For companies seeking debt, the following are key considerations:

  • Most cannabis debt providers will require personal guarantees (PGs) from principals. This is always a tough decision for founders and one that carries real risk. Are you willing to PG the debt?
  • What assets does the company have? Or is purchasing? Real estate, equipment, accounts receivable, other assets?
  • Does the company have existing debt? And how much debt can the company take on while not taking further undue risk with cash flow?

For investors who are considering lending to cannabis companies the following are key considerations:

  • What are the credit scores of the principals? Is there any credit data on the company? How timely do they pay their payables, for example?
  • What is the company’s existing cash flow? How realistic is the projection for future cash flow?
  • How will the company use the funds? Is the use of funds realistic?
  • What security will the investor have that they can recover funds if the loan isn’t repaid? PG? Cross-corporate guarantee? First lien on assets?
  • Does the management team have the right experience for the type of company that they want to be?
  • Does the company have its state and local cannabis licenses? If real estate is involved, what is the status of current local permits?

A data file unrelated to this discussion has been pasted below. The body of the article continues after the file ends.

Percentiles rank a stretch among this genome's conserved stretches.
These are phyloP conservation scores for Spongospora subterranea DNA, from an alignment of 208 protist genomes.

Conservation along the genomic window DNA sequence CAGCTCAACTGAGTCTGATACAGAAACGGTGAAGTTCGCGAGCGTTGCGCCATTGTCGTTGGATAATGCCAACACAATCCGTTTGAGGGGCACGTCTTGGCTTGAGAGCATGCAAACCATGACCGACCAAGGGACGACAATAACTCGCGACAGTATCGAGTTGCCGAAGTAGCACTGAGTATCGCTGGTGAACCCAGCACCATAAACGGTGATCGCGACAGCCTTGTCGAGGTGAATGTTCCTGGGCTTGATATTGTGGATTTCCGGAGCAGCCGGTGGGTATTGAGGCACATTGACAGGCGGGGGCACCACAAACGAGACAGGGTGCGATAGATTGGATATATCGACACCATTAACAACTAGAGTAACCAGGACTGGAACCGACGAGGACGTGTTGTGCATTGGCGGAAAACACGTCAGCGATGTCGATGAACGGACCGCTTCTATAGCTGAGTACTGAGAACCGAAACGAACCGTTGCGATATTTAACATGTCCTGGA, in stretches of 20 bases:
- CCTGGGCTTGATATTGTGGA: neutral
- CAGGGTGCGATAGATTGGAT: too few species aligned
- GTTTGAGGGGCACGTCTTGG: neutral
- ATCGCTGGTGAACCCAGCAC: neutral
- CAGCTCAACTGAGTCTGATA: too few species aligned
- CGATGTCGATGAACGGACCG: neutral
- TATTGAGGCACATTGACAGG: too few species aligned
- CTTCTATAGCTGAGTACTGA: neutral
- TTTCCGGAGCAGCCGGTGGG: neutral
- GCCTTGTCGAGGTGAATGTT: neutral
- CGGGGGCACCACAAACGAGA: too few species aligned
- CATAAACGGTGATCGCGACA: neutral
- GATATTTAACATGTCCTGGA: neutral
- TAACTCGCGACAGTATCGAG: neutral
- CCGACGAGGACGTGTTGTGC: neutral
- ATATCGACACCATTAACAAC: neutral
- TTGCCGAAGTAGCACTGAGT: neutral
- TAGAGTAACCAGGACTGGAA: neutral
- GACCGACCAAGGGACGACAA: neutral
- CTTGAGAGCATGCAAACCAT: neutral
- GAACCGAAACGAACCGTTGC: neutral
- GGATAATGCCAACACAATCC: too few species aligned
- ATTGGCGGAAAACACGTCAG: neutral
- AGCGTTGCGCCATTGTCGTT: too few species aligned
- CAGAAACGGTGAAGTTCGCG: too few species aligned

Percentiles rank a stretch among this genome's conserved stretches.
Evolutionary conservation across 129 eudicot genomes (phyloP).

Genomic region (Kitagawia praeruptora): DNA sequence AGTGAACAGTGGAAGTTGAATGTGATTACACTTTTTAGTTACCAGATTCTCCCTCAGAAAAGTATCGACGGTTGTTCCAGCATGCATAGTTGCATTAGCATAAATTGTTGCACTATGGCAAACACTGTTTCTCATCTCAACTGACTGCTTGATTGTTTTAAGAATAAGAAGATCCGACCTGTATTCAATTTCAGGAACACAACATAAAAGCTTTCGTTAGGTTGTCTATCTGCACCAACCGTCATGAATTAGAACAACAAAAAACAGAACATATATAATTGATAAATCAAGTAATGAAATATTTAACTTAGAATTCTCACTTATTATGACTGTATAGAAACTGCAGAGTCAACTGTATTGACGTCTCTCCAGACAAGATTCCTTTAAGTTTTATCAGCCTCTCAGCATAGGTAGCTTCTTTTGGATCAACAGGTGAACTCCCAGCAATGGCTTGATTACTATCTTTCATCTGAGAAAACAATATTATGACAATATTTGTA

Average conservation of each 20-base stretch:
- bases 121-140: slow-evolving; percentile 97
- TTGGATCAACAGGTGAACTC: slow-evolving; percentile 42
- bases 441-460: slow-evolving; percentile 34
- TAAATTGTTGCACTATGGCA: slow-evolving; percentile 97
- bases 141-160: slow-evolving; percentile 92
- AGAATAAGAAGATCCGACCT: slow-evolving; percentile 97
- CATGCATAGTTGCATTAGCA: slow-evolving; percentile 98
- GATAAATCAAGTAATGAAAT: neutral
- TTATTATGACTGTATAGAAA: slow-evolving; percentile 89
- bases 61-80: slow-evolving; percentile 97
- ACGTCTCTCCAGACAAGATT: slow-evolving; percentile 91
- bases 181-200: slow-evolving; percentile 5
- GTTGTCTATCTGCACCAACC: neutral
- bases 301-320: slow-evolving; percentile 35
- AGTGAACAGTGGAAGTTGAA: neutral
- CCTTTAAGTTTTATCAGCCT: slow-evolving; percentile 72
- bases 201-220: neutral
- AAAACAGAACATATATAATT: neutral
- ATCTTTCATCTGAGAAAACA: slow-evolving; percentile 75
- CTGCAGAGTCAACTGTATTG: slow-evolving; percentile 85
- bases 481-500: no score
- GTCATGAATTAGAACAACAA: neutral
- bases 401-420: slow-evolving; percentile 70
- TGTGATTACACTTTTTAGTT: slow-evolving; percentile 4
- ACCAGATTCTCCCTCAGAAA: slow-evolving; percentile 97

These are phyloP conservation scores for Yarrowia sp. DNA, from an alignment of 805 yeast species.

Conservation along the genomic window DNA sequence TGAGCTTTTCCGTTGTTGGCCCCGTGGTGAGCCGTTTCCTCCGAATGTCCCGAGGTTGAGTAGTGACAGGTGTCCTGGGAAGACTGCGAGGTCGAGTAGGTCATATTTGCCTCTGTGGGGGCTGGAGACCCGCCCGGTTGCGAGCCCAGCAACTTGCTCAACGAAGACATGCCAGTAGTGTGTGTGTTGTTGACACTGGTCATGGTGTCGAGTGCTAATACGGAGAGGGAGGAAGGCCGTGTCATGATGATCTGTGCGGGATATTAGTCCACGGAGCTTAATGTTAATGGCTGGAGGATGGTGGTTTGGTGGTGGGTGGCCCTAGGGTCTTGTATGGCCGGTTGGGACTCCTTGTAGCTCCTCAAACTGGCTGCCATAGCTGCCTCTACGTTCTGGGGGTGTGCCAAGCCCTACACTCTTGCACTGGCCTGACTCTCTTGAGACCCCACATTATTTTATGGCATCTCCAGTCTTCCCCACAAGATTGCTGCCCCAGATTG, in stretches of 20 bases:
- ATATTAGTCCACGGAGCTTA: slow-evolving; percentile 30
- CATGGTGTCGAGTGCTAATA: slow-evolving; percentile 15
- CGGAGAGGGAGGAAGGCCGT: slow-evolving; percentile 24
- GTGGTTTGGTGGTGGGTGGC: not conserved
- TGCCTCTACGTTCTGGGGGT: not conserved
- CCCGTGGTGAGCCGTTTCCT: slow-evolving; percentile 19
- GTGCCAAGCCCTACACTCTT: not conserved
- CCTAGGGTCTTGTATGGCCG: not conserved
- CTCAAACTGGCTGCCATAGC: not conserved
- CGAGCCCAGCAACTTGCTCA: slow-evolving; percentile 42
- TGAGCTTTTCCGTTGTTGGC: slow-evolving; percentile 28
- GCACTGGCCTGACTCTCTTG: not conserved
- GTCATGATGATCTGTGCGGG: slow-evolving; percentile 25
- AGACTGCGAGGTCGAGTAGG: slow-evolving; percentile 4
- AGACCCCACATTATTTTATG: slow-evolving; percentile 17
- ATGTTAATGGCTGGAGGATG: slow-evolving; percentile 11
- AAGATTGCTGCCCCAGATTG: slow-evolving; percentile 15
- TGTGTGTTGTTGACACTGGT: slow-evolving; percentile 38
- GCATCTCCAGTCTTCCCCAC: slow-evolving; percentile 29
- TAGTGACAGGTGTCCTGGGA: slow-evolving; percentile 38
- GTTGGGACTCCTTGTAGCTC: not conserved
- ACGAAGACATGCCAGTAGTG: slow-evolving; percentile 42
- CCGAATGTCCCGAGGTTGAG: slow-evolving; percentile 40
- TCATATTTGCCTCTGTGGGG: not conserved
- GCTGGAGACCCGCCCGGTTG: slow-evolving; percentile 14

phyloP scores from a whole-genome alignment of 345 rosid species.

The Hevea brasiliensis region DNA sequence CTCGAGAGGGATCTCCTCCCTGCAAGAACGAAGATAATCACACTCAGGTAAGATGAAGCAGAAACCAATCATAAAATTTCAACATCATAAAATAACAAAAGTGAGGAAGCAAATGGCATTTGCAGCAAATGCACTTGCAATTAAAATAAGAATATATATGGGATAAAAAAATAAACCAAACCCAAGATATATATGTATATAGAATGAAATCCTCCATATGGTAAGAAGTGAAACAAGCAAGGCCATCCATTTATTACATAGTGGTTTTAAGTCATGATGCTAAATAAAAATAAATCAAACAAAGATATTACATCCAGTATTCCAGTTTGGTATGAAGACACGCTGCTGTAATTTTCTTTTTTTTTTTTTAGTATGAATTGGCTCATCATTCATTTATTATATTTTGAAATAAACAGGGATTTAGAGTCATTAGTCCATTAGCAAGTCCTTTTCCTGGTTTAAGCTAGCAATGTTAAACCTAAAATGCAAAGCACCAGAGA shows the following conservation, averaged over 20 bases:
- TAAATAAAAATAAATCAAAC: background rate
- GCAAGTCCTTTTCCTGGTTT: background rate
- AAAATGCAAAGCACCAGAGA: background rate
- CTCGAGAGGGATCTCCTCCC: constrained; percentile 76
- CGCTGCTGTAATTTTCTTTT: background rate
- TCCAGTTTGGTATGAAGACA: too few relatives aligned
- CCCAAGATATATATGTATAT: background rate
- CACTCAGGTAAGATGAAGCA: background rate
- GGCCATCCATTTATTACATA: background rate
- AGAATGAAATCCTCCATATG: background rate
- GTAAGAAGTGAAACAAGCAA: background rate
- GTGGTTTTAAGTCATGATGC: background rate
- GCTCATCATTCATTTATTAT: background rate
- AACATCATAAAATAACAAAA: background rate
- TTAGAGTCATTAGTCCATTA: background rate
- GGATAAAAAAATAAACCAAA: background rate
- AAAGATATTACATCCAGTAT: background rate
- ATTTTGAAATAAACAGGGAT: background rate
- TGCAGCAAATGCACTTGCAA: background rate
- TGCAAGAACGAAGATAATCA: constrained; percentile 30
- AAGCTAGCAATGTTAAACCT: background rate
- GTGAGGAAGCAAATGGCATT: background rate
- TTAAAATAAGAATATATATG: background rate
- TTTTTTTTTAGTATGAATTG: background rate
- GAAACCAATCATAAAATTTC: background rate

• Due diligence by experienced industry advisors is crucial since the lack of bankruptcy protection and restrictions on cannabis license ownership can complicate the debt financing transaction.

Alternative to Buying Distressed Assets/Operators – Look for Write-downs Instead

In discussing debt, the reality in the marketplace is that tier 1 MSO’s have the clout to secure debt in large amounts at declining rates…

Purchasing Cannabis Distressed Assets

…while less liquid operators are more likely to be forced to take the path of selling off assets. Yet, we are even finding that the large Canadian pubcos, still looking for profitability after 3 years on the public markets, and in an effort to clean up their balance sheets, are following the path of selling off underperforming assets. According to our Managing Partner, David Hofer, “We are seeing write-down assets being sold for as little as $.10-$.20 on the original dollar investment.”